It’s all a fantasy.

    And a determined one at that.

  25. GrahamH says:


    In your response to objections, do you intend to address the problem of evil?

  26. Tom Gilson says:

    Yes. I need to add that to the list. Thanks for the reminder.

  27. Patrick Reynolds says:

    Apparently not all Christians believe that their faith is based on evidence. I don’t know if you know him or not but the
    Christian aplogogist (and Ph.D) Randal Rauser recently wrote


    The first problem came when Lennox responded to Dawkins’ anti-faith rhetoric by insisting that faith is based on
    evidence. This implies a type of evidentialism in which every proposition one rationally believes requires some evidence.

    But this quickly runs into problems. Consider a simple example.

    You need directions for a used book shop. So you stop a passerby and ask him directions. He tells you “Three blocks east and then turn left at 21st ave. It’s beside the flower shop.” Based on those directions you proceed down the street three blocks east and turn left…

    You clearly had faith in the testimony of that passerby. But what evidence was the faith based on? After all, you’d never met the fellow before. Perhaps Lennox could reply like this:

    “If I’m going to buy a used car I start it up and look it over. If it idles smoothly and there are no visible problems then that is evidence that the car is reliable. It may not be first-rate evidence, but it is evidence just the same. Well the same goes for testimony. The fact that the passerby appears reasonable and honest — everything seems to be running smoothly — provides evidence that he is trustworthy. Granted he could be a liar and the car could be a lemon. But in each case there is evidence on which faith is based. Perhaps.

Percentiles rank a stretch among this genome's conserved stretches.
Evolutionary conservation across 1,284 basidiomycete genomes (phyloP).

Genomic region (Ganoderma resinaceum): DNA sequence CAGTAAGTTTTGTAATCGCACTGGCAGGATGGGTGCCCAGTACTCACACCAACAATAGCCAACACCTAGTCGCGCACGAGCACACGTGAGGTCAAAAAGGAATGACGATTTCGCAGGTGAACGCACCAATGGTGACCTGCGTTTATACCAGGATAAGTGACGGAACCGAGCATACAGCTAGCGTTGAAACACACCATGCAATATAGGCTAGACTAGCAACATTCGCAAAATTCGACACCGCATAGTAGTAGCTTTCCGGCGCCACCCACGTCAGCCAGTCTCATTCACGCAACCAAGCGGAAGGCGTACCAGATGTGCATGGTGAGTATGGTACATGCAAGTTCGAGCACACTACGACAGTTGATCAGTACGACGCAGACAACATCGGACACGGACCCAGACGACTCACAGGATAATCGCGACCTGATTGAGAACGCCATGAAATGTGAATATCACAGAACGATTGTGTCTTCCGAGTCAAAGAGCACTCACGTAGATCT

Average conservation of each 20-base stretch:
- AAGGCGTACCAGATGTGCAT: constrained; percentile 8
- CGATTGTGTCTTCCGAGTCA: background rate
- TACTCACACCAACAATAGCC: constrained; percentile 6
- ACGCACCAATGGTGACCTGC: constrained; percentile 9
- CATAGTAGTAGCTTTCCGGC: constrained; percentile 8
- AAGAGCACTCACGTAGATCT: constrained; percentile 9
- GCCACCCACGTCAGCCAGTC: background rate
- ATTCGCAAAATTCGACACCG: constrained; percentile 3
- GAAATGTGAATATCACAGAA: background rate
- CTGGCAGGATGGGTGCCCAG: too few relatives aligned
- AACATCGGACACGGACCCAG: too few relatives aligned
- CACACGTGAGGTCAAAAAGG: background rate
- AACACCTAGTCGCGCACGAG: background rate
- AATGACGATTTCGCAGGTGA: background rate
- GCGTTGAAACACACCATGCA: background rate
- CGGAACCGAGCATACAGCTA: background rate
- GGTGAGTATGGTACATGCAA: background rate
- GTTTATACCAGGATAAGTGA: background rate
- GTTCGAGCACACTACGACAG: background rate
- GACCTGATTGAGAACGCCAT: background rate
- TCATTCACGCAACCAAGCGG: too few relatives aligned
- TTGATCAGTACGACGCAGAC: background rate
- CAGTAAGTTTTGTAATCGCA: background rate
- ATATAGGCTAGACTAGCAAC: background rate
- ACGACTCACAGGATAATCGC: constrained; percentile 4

At this point we find ourselves grappling with the blurred lines of the concept of evidence. Evidence is that which provides a reason or ground to assent to the truth of a proposition. So when does something provide a reason or ground to believe something else is true? Does the fact that a person appears to be reasonable and honest provide a reason or ground to assent to the truth of what that person says? Perhaps we ought to trust that person, but is it proper to say that we’re trusting them based on evidence?

    The bottom line is that we can’t seek evidence for everything we believe. And any attempt to ground all our beliefs in evidence will end up defining evidence so broadly as to make the concept nearly meaningless.”